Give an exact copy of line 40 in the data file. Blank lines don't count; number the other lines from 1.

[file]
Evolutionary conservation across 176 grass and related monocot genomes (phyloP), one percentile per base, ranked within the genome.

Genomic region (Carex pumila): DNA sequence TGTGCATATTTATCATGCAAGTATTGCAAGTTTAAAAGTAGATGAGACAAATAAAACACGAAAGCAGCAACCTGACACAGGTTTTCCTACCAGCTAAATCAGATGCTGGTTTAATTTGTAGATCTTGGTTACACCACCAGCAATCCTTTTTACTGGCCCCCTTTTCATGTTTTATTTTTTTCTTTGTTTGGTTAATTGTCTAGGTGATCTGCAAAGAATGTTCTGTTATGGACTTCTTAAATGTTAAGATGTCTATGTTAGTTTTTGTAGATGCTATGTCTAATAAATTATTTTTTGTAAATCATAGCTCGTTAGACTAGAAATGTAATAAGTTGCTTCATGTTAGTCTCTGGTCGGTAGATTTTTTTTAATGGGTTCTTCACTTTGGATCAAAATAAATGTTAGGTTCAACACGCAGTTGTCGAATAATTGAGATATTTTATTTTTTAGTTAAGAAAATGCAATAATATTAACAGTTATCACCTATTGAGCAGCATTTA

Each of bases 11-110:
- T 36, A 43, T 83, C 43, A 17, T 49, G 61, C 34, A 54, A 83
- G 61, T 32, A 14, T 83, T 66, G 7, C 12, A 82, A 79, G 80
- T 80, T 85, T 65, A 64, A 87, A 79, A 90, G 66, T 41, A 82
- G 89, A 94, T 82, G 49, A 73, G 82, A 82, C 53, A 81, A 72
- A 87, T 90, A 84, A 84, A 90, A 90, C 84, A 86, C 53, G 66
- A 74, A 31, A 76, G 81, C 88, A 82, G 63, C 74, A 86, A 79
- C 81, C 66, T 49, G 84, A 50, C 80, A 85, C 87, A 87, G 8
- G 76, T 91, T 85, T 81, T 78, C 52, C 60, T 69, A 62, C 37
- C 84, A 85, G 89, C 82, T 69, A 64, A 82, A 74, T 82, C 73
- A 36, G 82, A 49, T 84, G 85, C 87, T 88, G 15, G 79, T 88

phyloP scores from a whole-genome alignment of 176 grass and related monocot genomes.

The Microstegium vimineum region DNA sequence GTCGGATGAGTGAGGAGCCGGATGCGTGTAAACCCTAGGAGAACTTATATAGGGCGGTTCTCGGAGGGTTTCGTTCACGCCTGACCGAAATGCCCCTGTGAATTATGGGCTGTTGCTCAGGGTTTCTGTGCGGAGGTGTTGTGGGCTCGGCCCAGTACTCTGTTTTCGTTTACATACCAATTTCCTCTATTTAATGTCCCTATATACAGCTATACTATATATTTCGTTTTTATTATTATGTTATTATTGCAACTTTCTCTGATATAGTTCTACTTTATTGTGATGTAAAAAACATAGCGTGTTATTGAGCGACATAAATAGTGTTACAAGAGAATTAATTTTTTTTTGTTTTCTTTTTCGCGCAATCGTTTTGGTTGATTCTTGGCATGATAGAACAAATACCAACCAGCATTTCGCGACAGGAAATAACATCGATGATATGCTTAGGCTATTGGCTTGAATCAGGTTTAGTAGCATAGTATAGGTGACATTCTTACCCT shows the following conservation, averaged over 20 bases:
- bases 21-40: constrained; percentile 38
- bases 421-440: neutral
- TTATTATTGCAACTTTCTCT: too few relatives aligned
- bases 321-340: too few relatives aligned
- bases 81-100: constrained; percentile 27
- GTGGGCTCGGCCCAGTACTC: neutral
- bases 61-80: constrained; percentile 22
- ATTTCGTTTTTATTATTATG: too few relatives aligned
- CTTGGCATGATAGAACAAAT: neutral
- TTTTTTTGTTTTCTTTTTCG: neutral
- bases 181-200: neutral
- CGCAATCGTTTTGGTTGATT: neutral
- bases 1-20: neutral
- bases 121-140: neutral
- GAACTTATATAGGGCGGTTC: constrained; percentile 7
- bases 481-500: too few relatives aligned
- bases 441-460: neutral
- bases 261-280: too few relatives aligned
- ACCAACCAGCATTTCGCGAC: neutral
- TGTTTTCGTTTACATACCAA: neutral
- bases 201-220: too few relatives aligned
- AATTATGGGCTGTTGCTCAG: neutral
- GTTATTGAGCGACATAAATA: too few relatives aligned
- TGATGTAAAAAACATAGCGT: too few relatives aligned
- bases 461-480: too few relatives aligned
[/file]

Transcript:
- bases 461-480: too few relatives aligned